By day Cabarete is a quiet little beach town, only a few miles long. By night it becomes a happening beach strip. Unlike its neighbor Sosua, Cabarete is known more for its European travelers than for the working girl locals.
There are a strip of restaurants along that beach with outdoor seating. These restaurants are a great place to catch dinner and watch the sunset. Once the sun goes down the restaurants turn into nightclubs. There is Casanovas, Ohm, Blue, and a handful of others that offer late night drinking and dancing.
The party does not stop at these clubs though. Once these clubs shut down the truly vibrant head over to the Casino where the action goes well into the morning. The Casino is the after hours place that offers a trendy nightclub and gambling. What else do you need?
Cabarete is a small town and if you find yourself up for adventure you are just a quick cab ride away from Sosua where the streets are filled with “beach bars.” Beach bars are small open bars, mostly frequented by Dominican working girls. Even if that doesn’t sound like your scene its worth it just for the experience.
My recommendation for those of you heading to Cabarete is to rent a condo or villa instead of booking a week at a hotel. While a hotel might offer some nice luxuries you will most likely wind up missing out on the fantastic Cabarete nightlife.
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The Caribbean is the world’s number one choice for cruise goers, and it’s no wonder why. With their jaunts through clear blue waters, beautiful beaches, and tropical climates, today’s Caribbean cruises offer the vacationer a taste of paradise on Earth.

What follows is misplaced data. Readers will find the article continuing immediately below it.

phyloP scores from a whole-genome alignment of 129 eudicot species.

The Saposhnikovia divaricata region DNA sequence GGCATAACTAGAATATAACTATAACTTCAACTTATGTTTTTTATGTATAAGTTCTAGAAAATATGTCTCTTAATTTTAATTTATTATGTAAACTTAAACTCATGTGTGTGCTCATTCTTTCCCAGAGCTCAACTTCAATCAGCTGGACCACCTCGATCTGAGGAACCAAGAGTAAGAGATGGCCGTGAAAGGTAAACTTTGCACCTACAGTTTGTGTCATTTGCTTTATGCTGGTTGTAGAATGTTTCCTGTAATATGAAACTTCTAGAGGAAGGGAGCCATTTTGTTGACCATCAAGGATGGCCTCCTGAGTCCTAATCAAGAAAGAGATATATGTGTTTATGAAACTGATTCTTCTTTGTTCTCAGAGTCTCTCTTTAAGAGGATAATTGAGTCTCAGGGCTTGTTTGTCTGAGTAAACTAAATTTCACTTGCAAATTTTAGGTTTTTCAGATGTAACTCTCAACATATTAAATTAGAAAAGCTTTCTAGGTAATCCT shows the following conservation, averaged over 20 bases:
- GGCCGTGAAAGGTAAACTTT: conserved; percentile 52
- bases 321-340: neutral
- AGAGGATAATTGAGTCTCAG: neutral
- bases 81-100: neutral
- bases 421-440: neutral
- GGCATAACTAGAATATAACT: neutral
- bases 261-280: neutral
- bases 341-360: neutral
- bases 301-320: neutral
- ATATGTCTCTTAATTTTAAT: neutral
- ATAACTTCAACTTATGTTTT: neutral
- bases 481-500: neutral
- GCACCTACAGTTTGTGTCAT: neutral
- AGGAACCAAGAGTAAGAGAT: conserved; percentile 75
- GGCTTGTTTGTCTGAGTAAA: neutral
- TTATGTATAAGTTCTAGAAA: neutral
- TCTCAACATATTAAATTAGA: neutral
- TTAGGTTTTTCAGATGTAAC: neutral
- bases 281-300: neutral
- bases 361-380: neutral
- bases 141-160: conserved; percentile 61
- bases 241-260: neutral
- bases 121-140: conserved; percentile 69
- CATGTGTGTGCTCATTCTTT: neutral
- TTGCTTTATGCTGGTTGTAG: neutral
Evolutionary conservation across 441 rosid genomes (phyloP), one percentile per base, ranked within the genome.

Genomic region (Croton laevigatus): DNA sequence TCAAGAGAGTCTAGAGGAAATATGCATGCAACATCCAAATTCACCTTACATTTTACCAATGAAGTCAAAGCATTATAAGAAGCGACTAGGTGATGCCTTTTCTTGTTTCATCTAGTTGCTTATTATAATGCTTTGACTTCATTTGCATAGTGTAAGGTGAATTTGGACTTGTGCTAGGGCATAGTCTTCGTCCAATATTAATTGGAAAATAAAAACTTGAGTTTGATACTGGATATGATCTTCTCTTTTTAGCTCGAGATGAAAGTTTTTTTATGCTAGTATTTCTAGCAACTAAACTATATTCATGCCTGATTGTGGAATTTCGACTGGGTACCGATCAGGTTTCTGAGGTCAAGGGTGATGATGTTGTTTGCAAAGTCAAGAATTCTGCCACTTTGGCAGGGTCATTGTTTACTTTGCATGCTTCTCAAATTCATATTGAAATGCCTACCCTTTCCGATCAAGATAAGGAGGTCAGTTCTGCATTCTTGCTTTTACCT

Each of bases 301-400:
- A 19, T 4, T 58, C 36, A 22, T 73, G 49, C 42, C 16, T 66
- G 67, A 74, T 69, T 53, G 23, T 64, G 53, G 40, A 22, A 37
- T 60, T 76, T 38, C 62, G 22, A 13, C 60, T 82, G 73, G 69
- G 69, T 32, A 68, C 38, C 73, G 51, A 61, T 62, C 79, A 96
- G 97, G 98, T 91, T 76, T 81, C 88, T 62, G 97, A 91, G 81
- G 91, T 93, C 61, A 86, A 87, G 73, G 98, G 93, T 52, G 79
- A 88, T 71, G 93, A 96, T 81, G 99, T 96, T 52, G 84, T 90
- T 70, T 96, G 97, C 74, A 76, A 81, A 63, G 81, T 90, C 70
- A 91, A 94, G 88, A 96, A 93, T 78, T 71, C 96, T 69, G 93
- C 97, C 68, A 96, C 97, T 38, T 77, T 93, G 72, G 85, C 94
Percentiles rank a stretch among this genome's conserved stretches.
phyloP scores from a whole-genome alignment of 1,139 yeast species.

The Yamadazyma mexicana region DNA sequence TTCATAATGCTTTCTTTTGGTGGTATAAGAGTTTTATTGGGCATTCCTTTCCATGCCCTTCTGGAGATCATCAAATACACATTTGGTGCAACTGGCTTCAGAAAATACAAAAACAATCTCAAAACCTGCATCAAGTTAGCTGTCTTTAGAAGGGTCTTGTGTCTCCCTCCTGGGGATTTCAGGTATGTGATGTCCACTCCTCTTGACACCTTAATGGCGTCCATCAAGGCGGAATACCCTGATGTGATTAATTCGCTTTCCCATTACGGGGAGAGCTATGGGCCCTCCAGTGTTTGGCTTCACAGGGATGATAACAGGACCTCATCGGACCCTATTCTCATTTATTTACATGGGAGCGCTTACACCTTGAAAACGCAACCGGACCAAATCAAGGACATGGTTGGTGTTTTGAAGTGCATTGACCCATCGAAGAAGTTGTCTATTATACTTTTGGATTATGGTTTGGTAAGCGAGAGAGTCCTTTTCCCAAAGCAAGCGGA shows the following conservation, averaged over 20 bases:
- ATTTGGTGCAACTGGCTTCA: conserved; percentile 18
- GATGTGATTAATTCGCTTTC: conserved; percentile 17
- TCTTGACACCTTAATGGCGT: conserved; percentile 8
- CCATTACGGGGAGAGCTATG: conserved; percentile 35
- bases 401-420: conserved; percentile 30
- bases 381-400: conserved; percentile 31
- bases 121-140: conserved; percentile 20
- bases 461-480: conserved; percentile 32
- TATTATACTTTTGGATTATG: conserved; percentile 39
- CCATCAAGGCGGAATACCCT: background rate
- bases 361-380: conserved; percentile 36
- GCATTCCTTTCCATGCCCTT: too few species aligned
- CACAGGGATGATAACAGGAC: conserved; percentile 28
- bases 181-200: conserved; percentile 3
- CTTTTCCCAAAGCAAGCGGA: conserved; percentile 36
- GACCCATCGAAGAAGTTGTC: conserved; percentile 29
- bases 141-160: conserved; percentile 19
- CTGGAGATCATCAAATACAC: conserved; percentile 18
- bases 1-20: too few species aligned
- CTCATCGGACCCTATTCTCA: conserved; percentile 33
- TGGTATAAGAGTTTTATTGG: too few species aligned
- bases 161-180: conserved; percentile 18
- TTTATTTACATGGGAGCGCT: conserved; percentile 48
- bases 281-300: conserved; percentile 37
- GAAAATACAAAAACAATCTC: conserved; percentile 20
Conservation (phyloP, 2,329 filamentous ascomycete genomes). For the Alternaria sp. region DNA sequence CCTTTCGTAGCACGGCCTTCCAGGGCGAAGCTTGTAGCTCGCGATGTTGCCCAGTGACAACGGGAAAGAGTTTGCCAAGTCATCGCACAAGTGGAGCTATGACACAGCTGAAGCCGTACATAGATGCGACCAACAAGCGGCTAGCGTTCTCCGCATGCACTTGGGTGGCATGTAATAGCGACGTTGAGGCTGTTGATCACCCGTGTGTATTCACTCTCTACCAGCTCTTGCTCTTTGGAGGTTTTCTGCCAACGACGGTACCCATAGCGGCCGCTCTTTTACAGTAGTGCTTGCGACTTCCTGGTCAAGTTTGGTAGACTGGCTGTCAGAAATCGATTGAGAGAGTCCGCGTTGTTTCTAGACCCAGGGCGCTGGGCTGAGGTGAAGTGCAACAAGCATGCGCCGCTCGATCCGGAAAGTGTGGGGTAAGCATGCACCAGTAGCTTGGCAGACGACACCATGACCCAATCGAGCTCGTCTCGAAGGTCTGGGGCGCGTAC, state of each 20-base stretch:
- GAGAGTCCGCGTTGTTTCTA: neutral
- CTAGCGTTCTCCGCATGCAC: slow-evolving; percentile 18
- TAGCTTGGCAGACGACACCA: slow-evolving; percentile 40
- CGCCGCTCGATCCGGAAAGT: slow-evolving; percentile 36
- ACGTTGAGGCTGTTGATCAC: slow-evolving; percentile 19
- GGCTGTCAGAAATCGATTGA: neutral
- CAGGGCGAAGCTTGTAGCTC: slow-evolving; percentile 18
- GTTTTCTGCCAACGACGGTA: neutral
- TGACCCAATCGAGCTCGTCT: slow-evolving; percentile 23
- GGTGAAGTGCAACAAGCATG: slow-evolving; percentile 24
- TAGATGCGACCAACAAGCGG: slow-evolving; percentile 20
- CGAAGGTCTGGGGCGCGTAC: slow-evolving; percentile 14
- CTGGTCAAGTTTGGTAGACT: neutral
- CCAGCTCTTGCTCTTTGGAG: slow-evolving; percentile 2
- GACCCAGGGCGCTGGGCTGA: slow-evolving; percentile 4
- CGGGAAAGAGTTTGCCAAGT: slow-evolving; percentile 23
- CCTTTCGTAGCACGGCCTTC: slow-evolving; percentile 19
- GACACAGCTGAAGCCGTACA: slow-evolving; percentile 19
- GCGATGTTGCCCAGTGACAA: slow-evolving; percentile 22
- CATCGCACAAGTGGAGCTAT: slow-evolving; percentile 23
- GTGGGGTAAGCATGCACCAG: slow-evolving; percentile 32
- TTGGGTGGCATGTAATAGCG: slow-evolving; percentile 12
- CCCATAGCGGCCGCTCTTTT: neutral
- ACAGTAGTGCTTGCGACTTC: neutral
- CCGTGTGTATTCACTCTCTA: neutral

The peak cruise season runs through the winter months, when people are trying to find relief from the cold weather of harsher climes. Because more people are looking to travel in the Caribbean, cruise fares will be higher at that time. Some savvy travelers like to tour the islands in the early spring, when fares have come down, and the temperatures are still tropically mild.
The best part of taking a Caribbean cruise is the accessibility. There’s no need to go all the way to the South Pacific to find unspoiled tropic islands; you can find them right next to the USA’s front door, in the West Indies. This arc of islands, curving from the northern coast of South America to Cuba, just south of Florida, includes such lovely Caribbean cruise destinations as St. Lucia, Puerto Rico, and Jamaica. Adjacent mainland areas, like the Yucatan Peninsula, or the Gulf Coast of Mexico, are also sometimes included in Caribbean cruise packages.